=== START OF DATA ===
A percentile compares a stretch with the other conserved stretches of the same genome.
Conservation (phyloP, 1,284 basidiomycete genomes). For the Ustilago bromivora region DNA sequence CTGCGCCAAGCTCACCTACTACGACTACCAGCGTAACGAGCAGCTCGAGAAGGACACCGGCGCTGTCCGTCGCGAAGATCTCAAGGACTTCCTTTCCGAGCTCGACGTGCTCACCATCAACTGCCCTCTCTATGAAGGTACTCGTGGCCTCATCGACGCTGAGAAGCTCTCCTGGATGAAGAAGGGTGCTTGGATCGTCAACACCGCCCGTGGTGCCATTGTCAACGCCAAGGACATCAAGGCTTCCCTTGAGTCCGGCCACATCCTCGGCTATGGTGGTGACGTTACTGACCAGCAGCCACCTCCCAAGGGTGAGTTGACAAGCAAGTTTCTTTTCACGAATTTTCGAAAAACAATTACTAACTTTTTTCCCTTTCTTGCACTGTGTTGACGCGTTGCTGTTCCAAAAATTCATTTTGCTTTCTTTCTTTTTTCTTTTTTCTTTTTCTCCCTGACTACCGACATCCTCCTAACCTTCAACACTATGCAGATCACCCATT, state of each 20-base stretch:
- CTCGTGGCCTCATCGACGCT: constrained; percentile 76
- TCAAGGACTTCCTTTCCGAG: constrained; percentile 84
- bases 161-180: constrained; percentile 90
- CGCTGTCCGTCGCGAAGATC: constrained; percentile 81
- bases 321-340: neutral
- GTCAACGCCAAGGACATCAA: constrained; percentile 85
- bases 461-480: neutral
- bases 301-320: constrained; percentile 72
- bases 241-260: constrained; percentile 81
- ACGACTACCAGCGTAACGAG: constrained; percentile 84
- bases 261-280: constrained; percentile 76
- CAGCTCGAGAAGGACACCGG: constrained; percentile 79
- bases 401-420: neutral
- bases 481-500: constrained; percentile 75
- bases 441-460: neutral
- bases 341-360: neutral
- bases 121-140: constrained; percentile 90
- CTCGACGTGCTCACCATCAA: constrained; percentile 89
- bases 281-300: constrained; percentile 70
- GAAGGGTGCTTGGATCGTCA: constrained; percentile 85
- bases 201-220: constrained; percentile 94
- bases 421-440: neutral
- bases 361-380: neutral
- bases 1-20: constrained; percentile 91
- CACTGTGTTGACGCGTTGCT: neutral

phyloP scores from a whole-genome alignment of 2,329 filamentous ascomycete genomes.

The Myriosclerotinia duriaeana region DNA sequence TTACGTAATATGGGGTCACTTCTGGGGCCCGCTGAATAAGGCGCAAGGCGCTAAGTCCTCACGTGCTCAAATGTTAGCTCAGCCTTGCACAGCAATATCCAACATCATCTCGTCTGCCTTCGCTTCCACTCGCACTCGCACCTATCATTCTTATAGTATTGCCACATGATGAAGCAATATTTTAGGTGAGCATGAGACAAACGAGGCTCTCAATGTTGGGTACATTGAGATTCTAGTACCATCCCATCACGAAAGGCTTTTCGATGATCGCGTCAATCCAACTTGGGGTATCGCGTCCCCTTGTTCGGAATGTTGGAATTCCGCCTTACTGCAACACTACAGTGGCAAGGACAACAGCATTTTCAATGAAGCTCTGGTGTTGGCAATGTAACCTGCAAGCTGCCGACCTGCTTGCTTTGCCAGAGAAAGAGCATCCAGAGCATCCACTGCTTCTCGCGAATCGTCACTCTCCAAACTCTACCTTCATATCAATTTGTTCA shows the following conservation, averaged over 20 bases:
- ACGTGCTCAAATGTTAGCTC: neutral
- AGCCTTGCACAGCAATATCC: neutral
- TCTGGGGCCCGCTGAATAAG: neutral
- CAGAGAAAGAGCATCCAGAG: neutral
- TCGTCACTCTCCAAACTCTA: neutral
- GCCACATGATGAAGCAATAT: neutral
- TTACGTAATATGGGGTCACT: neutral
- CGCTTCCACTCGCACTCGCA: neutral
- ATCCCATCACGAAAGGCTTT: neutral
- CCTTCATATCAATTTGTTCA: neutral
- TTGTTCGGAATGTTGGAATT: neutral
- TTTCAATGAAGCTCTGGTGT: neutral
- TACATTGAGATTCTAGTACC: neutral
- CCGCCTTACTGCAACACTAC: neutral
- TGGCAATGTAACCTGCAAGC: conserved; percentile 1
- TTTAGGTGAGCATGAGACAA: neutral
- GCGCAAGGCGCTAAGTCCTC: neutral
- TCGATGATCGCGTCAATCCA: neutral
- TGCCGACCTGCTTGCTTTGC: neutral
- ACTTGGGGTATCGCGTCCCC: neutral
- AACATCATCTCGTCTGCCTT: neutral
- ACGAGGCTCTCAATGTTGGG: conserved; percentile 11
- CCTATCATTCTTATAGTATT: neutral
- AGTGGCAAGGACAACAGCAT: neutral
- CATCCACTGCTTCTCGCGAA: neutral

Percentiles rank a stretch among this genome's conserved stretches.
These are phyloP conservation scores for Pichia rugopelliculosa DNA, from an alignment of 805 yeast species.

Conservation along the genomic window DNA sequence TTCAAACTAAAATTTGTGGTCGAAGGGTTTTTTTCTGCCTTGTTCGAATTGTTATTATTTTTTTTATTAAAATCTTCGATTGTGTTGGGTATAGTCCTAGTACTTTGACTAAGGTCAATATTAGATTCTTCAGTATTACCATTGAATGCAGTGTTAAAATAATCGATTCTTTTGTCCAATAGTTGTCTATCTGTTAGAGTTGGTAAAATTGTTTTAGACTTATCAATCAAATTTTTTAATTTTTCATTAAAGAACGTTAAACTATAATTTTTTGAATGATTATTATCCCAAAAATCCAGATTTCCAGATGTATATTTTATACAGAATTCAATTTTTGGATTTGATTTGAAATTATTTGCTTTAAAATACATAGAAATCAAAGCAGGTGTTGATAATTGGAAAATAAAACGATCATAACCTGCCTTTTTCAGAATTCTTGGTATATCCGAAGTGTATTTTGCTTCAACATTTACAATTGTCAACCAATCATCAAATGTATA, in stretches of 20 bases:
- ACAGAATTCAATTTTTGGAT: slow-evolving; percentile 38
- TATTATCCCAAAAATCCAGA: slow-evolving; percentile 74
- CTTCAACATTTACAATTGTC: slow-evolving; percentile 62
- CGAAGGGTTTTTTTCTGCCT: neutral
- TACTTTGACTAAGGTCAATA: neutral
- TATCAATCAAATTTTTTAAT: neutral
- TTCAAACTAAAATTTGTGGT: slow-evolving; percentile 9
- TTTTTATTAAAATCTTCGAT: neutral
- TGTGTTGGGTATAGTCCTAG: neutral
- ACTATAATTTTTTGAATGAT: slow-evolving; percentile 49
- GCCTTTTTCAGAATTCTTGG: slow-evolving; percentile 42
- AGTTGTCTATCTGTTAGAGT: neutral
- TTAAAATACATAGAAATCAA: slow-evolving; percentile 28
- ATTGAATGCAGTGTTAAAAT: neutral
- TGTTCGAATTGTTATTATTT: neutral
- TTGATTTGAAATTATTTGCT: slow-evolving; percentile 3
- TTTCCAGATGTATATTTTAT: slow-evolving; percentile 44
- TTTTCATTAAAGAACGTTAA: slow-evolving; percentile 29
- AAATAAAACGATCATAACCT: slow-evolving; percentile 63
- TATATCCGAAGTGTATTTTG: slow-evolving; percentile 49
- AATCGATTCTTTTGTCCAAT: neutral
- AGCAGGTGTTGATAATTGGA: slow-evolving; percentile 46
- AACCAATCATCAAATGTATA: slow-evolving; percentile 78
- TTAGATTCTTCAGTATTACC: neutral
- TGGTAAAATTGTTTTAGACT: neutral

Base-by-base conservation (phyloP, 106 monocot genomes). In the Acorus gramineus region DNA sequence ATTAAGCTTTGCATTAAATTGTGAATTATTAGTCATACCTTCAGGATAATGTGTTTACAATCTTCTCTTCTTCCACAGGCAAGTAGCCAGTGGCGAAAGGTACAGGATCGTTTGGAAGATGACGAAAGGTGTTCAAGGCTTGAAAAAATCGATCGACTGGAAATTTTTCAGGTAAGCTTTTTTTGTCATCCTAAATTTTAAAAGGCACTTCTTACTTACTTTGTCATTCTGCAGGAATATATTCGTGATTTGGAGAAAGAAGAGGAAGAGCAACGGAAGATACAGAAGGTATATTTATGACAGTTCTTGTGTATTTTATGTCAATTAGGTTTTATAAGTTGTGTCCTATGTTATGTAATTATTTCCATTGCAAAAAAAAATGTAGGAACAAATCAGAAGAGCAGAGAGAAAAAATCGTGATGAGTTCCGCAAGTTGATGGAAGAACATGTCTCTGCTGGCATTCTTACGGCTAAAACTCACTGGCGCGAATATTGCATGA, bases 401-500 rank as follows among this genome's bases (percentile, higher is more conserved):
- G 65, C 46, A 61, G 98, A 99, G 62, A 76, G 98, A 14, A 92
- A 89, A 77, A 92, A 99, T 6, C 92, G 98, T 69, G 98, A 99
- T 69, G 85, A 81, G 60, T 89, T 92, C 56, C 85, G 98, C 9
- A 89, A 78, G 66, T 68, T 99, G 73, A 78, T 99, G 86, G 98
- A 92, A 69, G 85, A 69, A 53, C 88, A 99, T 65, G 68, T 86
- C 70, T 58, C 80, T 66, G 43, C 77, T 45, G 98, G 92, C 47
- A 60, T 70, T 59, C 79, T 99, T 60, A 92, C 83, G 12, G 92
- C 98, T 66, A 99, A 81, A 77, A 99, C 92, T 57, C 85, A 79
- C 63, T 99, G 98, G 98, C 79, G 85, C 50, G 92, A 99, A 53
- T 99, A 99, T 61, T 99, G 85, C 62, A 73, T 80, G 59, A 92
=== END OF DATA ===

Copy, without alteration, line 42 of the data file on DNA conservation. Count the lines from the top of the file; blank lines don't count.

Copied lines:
- TACATTGAGATTCTAGTACC: neutral